Nkiruka Azuka Omeronye, a reporter for KNWA/FOX24 News in northwest Arkansas, was found in contempt of court and sentenced to three days in jail on Nov. 19, 2019.
Omeronye, who broadcasts as Nkiruka Azuka, admitted in court to using her cellphone to record the Oct. 7 proceedings in a capital murder case. She said, however, that she was not aware that Benton County Circuit Judge Brad Karren had filed an order in June prohibiting any recording in his courtroom. There is also a state Supreme Court rule prohibiting recording without the judge’s permission.
According to Arkansas Online, Omeronye said during her hearing that she understood that it was a sensitive case and that she had recorded to proceedings only to ensure the accuracy of her notes, not with the intention of broadcasting it.
“I did not mean to disrespect you or your courtroom,” Omeronye said. She testified that she had previously worked at stations in St. Paul, Minnesota, and Phoenix, Arizona, where reporters were permitted to record in courtrooms, and that she did not see signs in the lobby or on the courtroom door warning against recording the proceedings.
Karren appeared to accept Omeronye’s apology.
“I think you have shown the proper remorse,” Karren said. “I don’t think you were thumbing your nose at the court.” He also stated that he believes Omeronye’s employers let her down by not ensuring she was aware of the court’s rules.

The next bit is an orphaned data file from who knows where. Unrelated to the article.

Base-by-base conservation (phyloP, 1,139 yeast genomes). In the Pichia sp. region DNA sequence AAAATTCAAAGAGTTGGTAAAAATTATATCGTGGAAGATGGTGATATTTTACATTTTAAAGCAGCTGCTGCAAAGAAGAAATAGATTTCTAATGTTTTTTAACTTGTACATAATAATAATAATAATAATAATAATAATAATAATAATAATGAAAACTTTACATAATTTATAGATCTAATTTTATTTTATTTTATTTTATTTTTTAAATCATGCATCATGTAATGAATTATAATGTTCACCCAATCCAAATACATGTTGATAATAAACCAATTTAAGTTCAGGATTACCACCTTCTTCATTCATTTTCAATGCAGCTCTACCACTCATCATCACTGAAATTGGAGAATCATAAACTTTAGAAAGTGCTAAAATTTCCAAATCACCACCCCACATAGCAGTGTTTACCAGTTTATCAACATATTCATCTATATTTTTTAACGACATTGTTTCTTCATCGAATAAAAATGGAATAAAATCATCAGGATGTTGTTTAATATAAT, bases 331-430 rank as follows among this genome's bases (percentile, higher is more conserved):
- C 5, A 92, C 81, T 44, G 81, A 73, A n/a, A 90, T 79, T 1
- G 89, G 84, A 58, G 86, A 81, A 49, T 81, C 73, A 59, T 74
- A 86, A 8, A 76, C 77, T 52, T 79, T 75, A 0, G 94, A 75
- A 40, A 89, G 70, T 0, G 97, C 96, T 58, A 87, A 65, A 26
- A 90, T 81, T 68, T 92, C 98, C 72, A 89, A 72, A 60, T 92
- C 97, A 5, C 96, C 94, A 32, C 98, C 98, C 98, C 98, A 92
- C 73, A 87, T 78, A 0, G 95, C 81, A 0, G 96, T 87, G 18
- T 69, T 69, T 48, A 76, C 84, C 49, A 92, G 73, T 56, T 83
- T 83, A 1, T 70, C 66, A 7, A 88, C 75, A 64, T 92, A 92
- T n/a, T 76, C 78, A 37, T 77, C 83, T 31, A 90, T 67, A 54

Karren found that Omeronye deliberately recorded the proceedings and ruled her in contempt of the court. He ordered her to serve 10 days in the Benton County jail, but suspended seven of the days. Karren also placed her on six months probation and barred her from his courtroom.
Omeronye was scheduled to begin serving her sentence on Nov. 20, and was going to be permitted to leave the jail in order to go to work.
After Omeronye’s sentencing, KNWA/FOX24 General Manager Lisa Kelsey said in a statement that the broadcaster regrets the incident.
“Nkiruka has offered a sincere apology to the judge, to her colleagues, and to the station. As we do with all our journalists, we have counseled her on obeying all courtroom rules, as well as Arkansas Judicial Guidelines,” Kelsey said.
Omeronye’s sentence drew criticism from media outlets and journalism organizations who called the jail time “excessive.”
Arkansas Society of Professional Journalists chapter President Sarah DeClerk said in a statement, “We consider the judge’s actions to be excessive and disrespectful of the public service provided by journalists to all citizens interested in the judicial process.”
Arkansas Online reported that judge Karren called the jail on Nov. 20 and reduced Omeronye’s sentence to time served. She was released from custody at 5 p.m., a few hours after beginning her sentence.
Omeronye was ordered to pay $250 in court costs, and told the U.S. Press Freedom Tracker, “All I can really say is that it’s done and that I’m moving on.”